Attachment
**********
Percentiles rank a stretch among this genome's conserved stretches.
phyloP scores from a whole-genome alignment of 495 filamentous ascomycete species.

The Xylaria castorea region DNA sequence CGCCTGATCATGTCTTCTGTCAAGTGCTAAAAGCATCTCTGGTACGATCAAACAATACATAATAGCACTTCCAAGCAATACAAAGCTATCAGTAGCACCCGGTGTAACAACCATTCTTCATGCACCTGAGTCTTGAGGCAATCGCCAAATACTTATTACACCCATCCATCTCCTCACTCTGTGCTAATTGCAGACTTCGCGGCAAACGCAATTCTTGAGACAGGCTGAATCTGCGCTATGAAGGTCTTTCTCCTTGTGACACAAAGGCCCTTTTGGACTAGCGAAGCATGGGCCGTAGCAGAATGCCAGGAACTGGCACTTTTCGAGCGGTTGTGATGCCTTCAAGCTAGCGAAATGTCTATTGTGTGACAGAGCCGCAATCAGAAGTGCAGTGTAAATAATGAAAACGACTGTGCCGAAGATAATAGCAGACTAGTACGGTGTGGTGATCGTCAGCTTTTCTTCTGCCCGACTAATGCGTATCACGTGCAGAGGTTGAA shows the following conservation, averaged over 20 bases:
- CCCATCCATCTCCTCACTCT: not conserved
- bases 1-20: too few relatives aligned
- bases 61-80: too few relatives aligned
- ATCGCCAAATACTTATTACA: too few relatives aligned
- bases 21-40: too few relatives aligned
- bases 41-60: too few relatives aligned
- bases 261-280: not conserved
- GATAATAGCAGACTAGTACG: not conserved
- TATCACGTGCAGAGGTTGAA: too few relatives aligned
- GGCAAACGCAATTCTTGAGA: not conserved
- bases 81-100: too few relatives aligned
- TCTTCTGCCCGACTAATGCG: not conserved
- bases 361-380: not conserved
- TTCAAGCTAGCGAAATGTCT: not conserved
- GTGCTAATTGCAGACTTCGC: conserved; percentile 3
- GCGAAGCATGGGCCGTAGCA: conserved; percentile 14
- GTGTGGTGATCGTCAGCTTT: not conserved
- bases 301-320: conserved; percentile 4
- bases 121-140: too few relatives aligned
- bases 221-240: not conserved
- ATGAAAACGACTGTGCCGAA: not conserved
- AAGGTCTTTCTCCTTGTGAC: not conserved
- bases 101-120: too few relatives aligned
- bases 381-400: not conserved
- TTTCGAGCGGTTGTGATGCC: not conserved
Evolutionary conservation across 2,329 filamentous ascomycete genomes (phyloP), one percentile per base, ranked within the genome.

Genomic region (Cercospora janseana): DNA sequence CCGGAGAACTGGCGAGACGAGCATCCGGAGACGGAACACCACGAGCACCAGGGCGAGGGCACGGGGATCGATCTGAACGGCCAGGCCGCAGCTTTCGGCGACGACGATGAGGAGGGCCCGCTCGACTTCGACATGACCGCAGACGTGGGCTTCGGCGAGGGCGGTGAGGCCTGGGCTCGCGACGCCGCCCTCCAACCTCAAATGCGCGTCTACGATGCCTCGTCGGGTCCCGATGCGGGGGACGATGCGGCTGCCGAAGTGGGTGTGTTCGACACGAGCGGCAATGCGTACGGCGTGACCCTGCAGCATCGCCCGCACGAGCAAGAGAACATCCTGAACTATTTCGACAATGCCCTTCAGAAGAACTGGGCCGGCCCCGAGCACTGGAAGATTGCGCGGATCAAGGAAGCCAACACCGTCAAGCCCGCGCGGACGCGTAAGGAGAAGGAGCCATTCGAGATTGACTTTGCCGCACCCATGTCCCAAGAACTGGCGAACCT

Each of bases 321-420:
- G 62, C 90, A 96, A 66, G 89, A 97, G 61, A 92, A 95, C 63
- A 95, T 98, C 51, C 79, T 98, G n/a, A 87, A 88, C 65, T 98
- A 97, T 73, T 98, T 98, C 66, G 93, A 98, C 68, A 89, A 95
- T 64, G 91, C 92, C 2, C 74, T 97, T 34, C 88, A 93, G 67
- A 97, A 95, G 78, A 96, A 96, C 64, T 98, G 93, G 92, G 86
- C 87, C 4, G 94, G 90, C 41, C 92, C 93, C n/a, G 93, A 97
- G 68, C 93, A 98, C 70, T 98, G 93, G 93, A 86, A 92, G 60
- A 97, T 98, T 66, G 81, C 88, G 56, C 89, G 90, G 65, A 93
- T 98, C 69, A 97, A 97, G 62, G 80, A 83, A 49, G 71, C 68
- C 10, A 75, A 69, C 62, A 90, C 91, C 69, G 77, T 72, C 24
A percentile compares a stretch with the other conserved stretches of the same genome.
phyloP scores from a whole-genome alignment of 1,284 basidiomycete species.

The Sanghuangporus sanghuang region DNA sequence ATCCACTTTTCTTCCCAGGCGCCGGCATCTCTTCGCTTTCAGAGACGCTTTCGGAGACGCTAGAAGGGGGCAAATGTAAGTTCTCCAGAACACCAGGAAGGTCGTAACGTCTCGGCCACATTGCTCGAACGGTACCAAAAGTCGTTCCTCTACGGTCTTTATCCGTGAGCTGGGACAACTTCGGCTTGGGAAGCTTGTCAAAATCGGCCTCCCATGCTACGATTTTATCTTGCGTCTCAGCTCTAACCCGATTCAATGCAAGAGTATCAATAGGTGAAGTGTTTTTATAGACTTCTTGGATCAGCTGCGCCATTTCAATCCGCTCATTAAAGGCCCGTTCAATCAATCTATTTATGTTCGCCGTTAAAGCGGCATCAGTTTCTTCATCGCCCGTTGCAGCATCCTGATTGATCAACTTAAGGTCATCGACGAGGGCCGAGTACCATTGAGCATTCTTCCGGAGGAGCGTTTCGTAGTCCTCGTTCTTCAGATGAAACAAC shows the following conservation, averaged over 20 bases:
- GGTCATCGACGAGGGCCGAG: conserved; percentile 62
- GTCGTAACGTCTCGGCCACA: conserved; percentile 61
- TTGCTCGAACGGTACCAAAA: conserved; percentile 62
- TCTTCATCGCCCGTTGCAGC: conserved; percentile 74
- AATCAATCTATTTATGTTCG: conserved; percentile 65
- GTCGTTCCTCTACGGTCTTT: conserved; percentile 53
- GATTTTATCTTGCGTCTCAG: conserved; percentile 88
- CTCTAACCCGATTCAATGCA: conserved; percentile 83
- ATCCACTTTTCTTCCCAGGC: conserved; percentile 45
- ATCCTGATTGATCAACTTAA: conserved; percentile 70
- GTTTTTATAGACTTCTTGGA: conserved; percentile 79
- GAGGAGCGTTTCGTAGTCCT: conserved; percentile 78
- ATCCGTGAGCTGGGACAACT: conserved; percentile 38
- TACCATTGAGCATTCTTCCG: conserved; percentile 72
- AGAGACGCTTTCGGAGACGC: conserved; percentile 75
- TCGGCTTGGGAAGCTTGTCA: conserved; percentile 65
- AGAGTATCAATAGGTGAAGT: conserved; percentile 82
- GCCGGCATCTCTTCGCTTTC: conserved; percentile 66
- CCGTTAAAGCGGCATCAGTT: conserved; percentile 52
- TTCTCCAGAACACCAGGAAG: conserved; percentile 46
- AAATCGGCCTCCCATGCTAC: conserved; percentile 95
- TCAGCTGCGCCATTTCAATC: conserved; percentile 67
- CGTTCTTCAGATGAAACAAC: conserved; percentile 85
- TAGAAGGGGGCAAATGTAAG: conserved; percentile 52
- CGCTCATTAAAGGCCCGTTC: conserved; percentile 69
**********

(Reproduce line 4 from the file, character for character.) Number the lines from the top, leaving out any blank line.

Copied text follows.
- CCCATCCATCTCCTCACTCT: not conserved